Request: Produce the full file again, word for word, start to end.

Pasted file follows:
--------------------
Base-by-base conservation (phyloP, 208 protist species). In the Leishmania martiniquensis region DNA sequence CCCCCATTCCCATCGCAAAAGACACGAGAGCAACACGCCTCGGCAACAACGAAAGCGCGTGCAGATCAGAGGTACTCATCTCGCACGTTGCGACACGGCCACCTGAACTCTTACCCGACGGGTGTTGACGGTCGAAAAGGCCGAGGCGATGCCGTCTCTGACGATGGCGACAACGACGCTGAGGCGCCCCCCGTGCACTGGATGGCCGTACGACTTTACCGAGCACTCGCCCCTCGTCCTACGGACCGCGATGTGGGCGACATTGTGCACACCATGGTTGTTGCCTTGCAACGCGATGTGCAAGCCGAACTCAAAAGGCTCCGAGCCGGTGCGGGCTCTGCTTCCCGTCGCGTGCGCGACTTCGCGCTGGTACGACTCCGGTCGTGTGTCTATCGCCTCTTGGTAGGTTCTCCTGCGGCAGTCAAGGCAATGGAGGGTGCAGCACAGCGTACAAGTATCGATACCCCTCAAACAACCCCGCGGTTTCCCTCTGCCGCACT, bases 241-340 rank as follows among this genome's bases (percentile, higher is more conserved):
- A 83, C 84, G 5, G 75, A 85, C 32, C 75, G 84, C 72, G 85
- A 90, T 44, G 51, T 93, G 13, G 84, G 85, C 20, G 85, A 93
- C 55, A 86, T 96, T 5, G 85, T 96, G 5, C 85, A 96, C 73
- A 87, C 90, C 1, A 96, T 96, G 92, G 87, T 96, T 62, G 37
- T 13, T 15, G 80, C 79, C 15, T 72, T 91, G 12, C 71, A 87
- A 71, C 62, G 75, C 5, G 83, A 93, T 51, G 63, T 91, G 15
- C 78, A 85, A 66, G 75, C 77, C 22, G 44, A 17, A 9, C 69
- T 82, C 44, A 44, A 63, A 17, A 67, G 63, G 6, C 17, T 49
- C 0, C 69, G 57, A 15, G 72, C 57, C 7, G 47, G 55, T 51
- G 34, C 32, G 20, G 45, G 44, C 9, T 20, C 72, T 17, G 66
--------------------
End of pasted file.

Base-by-base conservation (phyloP, 208 protist species). In the Leishmania martiniquensis region DNA sequence CCCCCATTCCCATCGCAAAAGACACGAGAGCAACACGCCTCGGCAACAACGAAAGCGCGTGCAGATCAGAGGTACTCATCTCGCACGTTGCGACACGGCCACCTGAACTCTTACCCGACGGGTGTTGACGGTCGAAAAGGCCGAGGCGATGCCGTCTCTGACGATGGCGACAACGACGCTGAGGCGCCCCCCGTGCACTGGATGGCCGTACGACTTTACCGAGCACTCGCCCCTCGTCCTACGGACCGCGATGTGGGCGACATTGTGCACACCATGGTTGTTGCCTTGCAACGCGATGTGCAAGCCGAACTCAAAAGGCTCCGAGCCGGTGCGGGCTCTGCTTCCCGTCGCGTGCGCGACTTCGCGCTGGTACGACTCCGGTCGTGTGTCTATCGCCTCTTGGTAGGTTCTCCTGCGGCAGTCAAGGCAATGGAGGGTGCAGCACAGCGTACAAGTATCGATACCCCTCAAACAACCCCGCGGTTTCCCTCTGCCGCACT, bases 241-340 rank as follows among this genome's bases (percentile, higher is more conserved):
- A 83, C 84, G 5, G 75, A 85, C 32, C 75, G 84, C 72, G 85
- A 90, T 44, G 51, T 93, G 13, G 84, G 85, C 20, G 85, A 93
- C 55, A 86, T 96, T 5, G 85, T 96, G 5, C 85, A 96, C 73
- A 87, C 90, C 1, A 96, T 96, G 92, G 87, T 96, T 62, G 37
- T 13, T 15, G 80, C 79, C 15, T 72, T 91, G 12, C 71, A 87
- A 71, C 62, G 75, C 5, G 83, A 93, T 51, G 63, T 91, G 15
- C 78, A 85, A 66, G 75, C 77, C 22, G 44, A 17, A 9, C 69
- T 82, C 44, A 44, A 63, A 17, A 67, G 63, G 6, C 17, T 49
- C 0, C 69, G 57, A 15, G 72, C 57, C 7, G 47, G 55, T 51
- G 34, C 32, G 20, G 45, G 44, C 9, T 20, C 72, T 17, G 66